According to Raymond's calculations, the planets closest to each other would be separated by a distance similar to twice the distance from Earth to the Moon. And the other neighboring planets would be two or three times farther away.

Raymond also said that around the supermassive black hole there would be 9 suns, which would be a great sight to behold; and each one would complete its orbit around the black hole every 3 hours. Raymond added: That means that every 20 minutes, one of the suns would pass behind the black hole. When a sun passes behind the black hole, the gravity of the black hole doubles its light and can act as a lens. The sunlight is focused on the planet. This distorts the shape of the sun in a ring, a good light show "

One million planets orbiting a black hole

Unlike the previous model in which each planet was in an orbit around the supermassive black hole; Raymond calculated that given a black hole of one million suns with an orbital ring of nine sun-like stars, there could be a million planets with Earth's mass orbiting the habitable zone in 400 rings, each with 2,500 planets separated by approximately the same distance between Earth and the moon.

In this case, there would no longer be 9 similar stars, Raymond calculated 36 stars similar to our Sun in a ring of 6 Astronomical Units (AU) wide. Raymond added: In this scenario, each planet is bathed in sunlight from all sides, planets have no night side. It is like the planet Kalgash of Asimov's permanent day.

You would never feel alone in these systems: the other planets would look huge in the sky. " And according to what Raymond says, the neighboring planets would be 10 times closer than the Moon to Earth, so they would look 40 times larger than a full Moon in the sky.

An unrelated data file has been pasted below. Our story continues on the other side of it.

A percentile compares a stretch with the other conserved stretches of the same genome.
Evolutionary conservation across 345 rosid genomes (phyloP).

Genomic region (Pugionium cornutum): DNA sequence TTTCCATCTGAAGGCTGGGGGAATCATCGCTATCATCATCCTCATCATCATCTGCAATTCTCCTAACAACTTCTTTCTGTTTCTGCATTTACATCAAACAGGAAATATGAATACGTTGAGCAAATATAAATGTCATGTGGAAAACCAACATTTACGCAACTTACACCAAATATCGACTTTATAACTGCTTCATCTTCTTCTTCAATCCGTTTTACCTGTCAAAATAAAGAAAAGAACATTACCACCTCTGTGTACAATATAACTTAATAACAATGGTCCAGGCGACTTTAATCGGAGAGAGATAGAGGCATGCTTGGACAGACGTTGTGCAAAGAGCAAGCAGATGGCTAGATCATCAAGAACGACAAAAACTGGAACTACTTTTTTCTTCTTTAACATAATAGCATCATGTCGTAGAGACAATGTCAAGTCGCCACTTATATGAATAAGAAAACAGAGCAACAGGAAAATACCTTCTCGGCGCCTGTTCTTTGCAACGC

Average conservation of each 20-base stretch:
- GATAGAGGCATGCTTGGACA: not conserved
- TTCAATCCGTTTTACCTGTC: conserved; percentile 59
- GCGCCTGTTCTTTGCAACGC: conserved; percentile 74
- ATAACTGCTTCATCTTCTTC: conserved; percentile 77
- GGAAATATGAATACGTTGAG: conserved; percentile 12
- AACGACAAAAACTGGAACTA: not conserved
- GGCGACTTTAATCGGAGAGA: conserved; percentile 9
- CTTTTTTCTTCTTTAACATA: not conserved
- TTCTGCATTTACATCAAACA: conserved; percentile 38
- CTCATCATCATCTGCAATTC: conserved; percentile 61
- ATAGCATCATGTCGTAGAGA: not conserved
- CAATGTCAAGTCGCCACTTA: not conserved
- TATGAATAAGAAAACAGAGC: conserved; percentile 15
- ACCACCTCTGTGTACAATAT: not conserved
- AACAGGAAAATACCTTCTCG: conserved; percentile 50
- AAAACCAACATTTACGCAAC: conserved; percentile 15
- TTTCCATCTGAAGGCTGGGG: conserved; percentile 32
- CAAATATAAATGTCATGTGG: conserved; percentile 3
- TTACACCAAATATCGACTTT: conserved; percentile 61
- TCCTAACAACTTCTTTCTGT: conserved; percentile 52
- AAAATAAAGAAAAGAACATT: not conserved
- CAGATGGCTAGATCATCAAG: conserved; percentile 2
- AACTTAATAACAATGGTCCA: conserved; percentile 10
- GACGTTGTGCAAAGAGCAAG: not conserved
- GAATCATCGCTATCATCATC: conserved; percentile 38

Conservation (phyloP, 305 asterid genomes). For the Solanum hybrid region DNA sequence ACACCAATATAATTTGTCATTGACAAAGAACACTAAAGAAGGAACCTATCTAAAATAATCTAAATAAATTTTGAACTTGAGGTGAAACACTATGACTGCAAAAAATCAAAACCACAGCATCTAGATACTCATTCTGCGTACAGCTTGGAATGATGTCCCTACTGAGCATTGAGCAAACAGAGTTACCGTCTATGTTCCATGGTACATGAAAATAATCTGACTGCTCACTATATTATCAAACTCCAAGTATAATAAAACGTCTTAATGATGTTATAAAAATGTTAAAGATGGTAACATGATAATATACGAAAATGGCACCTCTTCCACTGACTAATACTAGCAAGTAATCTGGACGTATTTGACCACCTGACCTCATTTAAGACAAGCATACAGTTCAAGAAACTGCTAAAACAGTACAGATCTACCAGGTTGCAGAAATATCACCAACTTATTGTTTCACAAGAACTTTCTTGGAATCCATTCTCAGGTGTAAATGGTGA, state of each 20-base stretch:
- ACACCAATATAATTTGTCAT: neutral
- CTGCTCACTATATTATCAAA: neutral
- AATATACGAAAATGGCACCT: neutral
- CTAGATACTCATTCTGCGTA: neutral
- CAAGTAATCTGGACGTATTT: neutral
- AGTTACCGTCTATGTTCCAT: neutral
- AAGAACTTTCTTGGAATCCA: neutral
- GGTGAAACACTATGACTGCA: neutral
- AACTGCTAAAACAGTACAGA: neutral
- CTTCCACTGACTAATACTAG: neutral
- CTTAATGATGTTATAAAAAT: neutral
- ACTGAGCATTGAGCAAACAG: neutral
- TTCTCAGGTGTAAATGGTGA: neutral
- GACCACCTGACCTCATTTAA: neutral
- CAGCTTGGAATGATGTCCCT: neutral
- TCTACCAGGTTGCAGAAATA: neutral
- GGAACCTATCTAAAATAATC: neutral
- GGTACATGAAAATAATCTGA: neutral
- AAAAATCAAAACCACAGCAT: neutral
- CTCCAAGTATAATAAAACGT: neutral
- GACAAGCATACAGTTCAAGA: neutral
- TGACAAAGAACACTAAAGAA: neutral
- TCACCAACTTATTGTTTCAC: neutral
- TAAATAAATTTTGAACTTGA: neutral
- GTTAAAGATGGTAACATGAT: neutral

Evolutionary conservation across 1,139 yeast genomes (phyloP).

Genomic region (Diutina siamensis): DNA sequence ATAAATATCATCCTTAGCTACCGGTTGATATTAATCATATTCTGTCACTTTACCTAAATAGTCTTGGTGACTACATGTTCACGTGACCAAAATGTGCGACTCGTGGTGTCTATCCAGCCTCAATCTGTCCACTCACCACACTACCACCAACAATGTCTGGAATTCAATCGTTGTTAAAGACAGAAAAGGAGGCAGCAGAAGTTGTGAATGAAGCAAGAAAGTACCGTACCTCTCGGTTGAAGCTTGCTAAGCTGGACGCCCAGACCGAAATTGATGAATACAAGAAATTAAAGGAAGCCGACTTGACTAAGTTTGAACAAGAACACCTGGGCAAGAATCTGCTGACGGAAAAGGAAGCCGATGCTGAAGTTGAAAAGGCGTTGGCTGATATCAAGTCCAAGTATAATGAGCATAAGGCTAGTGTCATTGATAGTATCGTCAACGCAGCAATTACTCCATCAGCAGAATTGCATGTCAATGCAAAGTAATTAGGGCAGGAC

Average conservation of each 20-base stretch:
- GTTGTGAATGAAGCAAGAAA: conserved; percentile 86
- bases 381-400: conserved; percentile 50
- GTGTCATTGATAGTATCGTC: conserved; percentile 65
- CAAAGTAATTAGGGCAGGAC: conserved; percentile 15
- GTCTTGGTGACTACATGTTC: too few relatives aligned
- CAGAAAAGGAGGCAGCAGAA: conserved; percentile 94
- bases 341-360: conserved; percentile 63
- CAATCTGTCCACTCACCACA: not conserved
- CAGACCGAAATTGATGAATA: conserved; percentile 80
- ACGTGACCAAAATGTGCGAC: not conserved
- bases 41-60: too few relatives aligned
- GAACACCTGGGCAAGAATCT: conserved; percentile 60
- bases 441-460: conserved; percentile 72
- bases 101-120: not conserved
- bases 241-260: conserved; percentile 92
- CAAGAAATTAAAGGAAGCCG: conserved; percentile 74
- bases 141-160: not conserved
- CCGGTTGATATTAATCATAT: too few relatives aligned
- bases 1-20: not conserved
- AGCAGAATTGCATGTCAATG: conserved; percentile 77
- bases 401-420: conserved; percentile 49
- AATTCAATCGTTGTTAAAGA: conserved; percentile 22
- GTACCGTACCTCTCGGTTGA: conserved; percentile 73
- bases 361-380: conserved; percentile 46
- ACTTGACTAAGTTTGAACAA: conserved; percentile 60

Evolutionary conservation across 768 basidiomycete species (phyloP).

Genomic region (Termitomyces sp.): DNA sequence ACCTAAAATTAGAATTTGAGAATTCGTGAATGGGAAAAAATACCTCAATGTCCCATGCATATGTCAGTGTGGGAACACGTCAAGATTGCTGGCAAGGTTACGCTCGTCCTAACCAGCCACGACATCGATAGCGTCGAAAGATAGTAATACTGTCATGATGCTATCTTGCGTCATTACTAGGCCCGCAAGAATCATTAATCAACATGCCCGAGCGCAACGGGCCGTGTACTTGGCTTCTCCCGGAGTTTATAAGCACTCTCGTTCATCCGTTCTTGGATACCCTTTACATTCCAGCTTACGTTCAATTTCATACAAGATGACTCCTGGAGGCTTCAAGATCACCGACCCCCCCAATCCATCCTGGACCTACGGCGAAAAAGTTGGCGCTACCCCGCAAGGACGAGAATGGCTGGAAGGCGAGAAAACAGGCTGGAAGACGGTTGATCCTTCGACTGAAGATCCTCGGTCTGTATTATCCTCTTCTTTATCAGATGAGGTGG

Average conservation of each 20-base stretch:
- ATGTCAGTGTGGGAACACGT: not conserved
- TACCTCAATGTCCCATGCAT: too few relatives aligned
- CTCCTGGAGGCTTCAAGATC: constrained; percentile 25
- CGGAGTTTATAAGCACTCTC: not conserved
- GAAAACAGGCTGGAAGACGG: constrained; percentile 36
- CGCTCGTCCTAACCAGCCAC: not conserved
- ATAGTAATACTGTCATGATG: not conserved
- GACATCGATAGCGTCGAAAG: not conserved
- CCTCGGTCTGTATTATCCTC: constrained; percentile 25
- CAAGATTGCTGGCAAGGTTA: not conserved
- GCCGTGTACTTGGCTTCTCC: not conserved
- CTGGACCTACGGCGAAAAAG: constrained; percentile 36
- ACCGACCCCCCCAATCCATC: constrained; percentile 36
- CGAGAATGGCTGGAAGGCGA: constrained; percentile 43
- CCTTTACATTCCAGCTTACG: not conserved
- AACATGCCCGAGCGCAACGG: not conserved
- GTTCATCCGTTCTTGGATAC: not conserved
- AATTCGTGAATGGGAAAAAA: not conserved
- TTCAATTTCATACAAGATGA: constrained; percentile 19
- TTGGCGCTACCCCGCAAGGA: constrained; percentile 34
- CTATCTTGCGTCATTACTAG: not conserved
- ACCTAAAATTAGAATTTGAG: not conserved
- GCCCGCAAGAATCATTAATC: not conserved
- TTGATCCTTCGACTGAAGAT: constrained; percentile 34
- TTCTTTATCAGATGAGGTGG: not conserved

Raymond added: It would be like the size of a laptop within reach, only in the sky. "In this scenario the planets would be closer to the black hole and would perform orbits at extraordinary speeds, at approximately 10 percent of the speed of the light.

According to Einstein's theory of relativity, in which time seems to move noticeably slower the more you get to the speed of light, the time would pass more slowly the closer you get to the black hole. If life existed on one of these planets near the center, the beings would age at a slower rate, different from their neighbors on the following planets farthest from the black hole. The differences in speed between the rings would be large enough to make it impossible for a spacecraft to travel from one ring to another with any current technology, Raymond said. However, each world would share its ring with thousands of others, and the relative speed between the neighboring planets would be almost zero.

Raymond added: A space elevator could connect planets. I can imagine advanced extraterrestrials creating a system like the solar system of millions of Earth as a work of cosmic art, something like the art of skyscrapers or painted icebergs. Or maybe the aliens would create this kind of system like a zoo.

They could have a gradient in climates from the warmest to the coldest, and supply the planets with all kinds of creatures they collect in the universe. Of course, you would have to be careful not to put the wrong combinations of space creatures in the same ring of planets, because that would not end well. " Reymond concluded: These systems are a combination of science fiction and 'going there' in that sense. The main thing I'm referring to is simply trying to push the limits of what we think is possible. "